WAMU 88.5 : Morning Edition

Filed Under:

Arlington Cemetery Debuts Electronic Grave Database

Play associated audio
After a 2010 report showing hundreds of sets of remains may be mislabeled or misplaced at Arlington National Cemetery, the cemetery's administration undertook an effort to digitize all records pertaining to the burial ground.
Pete Thompson
After a 2010 report showing hundreds of sets of remains may be mislabeled or misplaced at Arlington National Cemetery, the cemetery's administration undertook an effort to digitize all records pertaining to the burial ground.

An electronic database with information about the hundreds of thousands of people buried at Arlington National Cemetery is now open to the public, according to the Associated Press.

Cemetery officials built the database over the last two years after news reports that many of the graves in the historic burial ground were mis-identified, not where they were thought to be or even missing. All records were kept in hard copy prior to 2010.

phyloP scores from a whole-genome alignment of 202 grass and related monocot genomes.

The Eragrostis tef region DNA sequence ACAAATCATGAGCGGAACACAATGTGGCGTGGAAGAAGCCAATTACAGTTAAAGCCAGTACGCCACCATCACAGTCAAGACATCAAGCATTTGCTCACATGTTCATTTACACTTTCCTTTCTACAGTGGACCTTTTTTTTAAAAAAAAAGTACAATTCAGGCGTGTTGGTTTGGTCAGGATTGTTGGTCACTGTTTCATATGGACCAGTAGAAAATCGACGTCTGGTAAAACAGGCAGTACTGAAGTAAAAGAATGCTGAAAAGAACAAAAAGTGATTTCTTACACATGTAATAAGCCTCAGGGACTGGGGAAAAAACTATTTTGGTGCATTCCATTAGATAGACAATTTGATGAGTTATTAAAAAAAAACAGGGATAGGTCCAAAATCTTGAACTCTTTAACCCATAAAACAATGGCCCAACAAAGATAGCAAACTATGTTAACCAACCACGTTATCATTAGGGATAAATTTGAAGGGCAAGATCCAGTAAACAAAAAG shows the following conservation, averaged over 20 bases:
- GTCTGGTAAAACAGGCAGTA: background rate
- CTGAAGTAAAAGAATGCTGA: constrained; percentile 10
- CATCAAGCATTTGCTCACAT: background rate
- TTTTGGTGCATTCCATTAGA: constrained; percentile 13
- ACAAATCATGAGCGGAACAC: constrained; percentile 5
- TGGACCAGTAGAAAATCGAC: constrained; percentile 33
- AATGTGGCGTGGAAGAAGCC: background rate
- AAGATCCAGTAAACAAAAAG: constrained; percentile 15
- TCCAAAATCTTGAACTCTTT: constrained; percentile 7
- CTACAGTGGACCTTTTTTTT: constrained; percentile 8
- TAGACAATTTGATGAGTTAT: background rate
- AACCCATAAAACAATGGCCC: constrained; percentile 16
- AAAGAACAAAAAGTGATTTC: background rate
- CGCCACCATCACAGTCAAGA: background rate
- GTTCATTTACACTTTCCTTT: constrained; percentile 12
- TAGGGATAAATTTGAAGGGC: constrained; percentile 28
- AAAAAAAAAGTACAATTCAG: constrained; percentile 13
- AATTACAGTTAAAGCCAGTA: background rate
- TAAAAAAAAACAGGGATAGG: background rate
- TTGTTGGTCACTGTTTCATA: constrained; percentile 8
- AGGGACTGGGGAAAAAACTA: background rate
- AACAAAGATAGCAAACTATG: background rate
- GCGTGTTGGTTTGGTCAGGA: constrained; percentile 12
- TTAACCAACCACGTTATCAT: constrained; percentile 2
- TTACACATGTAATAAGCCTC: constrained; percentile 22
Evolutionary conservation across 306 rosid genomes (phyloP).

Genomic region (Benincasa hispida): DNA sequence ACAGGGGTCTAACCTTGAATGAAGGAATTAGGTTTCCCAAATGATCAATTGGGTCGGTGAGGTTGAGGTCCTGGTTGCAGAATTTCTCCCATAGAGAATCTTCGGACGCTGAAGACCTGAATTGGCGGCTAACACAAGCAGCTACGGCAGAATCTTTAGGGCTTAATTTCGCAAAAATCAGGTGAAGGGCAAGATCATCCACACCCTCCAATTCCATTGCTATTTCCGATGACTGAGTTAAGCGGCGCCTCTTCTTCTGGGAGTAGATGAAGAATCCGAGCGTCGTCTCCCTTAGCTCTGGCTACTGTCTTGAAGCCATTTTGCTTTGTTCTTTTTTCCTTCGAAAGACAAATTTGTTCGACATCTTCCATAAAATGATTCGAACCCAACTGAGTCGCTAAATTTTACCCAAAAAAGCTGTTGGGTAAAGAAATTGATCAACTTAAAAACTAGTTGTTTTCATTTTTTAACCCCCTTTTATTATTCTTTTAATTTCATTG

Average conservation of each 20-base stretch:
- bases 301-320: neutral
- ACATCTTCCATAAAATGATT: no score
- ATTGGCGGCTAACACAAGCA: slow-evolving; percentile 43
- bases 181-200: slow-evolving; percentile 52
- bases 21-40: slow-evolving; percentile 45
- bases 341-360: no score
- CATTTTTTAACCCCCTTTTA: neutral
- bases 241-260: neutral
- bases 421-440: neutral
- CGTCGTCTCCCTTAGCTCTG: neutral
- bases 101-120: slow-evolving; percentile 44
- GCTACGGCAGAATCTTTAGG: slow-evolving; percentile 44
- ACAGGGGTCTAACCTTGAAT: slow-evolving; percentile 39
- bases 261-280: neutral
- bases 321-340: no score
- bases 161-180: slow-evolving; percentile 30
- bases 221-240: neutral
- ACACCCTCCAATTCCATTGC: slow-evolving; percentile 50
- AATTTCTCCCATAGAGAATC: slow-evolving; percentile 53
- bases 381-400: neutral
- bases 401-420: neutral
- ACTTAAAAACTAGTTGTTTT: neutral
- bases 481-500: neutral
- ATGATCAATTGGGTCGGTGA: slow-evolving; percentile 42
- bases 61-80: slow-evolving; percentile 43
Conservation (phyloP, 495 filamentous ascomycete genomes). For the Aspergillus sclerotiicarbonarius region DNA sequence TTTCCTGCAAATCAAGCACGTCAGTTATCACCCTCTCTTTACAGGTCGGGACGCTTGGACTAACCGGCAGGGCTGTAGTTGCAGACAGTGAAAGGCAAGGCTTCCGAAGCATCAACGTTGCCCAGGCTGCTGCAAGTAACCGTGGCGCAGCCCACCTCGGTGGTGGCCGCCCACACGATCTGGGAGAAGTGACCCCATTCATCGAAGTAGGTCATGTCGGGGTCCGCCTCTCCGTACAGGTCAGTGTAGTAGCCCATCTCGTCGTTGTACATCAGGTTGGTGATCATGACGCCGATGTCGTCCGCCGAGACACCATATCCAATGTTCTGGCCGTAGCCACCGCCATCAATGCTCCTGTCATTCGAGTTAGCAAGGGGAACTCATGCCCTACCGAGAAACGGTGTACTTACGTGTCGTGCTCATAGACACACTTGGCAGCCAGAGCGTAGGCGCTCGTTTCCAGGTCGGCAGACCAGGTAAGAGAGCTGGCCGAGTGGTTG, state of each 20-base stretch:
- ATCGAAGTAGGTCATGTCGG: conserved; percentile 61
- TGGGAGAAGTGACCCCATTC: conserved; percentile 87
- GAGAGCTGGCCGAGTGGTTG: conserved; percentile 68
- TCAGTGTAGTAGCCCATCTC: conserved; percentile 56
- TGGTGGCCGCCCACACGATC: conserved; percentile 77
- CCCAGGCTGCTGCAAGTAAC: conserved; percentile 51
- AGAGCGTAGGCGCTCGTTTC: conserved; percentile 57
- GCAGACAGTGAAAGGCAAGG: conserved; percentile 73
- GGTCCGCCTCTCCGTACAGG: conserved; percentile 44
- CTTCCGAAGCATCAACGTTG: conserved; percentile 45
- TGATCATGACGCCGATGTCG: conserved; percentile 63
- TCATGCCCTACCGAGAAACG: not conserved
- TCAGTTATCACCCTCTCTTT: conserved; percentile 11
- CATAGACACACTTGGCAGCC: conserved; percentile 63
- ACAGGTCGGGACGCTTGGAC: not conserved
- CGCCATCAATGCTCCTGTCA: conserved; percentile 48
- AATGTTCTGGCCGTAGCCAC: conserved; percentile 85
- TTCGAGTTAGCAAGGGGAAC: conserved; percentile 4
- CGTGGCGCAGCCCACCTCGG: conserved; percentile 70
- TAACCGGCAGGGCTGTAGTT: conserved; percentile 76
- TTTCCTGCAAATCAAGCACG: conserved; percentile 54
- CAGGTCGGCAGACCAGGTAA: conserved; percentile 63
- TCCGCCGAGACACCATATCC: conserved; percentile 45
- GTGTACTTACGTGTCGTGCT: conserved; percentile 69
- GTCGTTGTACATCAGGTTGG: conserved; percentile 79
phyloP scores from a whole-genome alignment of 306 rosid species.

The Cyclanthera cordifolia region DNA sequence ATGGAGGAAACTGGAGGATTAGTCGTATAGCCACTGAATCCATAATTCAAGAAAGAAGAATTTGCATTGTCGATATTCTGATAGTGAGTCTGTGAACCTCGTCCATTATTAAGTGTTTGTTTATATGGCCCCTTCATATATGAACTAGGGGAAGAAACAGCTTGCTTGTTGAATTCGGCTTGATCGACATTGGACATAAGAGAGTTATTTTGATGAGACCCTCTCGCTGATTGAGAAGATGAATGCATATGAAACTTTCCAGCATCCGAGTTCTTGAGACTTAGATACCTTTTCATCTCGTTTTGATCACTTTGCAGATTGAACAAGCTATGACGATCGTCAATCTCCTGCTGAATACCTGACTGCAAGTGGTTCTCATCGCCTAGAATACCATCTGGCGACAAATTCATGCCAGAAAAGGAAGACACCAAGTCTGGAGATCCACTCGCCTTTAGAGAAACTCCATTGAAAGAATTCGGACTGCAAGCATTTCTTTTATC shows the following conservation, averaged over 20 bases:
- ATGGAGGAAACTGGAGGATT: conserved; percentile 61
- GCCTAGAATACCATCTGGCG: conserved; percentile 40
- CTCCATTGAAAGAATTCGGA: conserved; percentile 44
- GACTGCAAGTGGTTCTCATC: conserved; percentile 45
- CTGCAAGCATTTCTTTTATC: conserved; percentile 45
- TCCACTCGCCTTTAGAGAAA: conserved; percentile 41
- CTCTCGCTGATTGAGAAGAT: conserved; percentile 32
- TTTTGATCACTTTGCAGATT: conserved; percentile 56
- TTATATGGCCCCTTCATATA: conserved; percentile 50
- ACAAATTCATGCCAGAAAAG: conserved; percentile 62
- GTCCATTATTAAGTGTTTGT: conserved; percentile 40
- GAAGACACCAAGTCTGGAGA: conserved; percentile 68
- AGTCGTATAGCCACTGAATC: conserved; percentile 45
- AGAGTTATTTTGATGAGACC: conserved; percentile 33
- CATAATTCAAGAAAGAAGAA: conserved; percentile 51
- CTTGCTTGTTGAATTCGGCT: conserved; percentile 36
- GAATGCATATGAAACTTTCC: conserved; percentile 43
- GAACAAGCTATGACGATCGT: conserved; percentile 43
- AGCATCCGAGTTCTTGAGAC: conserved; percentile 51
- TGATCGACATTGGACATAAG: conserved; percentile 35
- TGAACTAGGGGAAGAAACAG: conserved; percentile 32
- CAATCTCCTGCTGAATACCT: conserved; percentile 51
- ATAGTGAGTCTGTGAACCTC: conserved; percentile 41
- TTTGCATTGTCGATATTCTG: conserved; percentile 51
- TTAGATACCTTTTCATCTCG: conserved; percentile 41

The new website, which debuted October 22, features an interactive map and also offers a free mobile app allowing visitors to find a loved one's burial place, as well as some of the cemetery's most notable graves.

The database uses geospatial technology and is capable of zeroing in to show specific graves. Users can also search by name. Arlington cemetery hosts more than 4 million visitors every year.

NPR

Not My Job: Sharon Jones Gets Quizzed On Handshakes

We've invited the lead singer of Sharon Jones & The Dap-Kings to play a game called "Let's shake on it."
NPR

Salvage Supperclub: A High-End Dinner In A Dumpster To Fight Food Waste

The ingredients — think wilted basil, bruised plums, garbanzo bean water — sound less than appetizing. Whipped together, they're a tasty meal that show how home cooks can use often-tossed foods.
NPR

Barbershop: Speechwriters Speak On The RNC And DNC

Republican speechwriter Mary Kate Cary, Democratic speechwriter Jeff Nussbaum and historian from the University of Virginia Barbara Perry dissect the last two weeks of speeches at the RNC and DNC.
NPR

From 'The Water's Edge To The Cutting Edge': Fish Skeletons, CT Scans And Engineering

Professor Adam Summers is a "fish guy." He uses fish to get engineering ideas. His latest project is to CT scan every type of fish — all 33,000 of them.

Leave a Comment

Help keep the conversation civil. Please refer to our Terms of Use and Code of Conduct before posting your comments.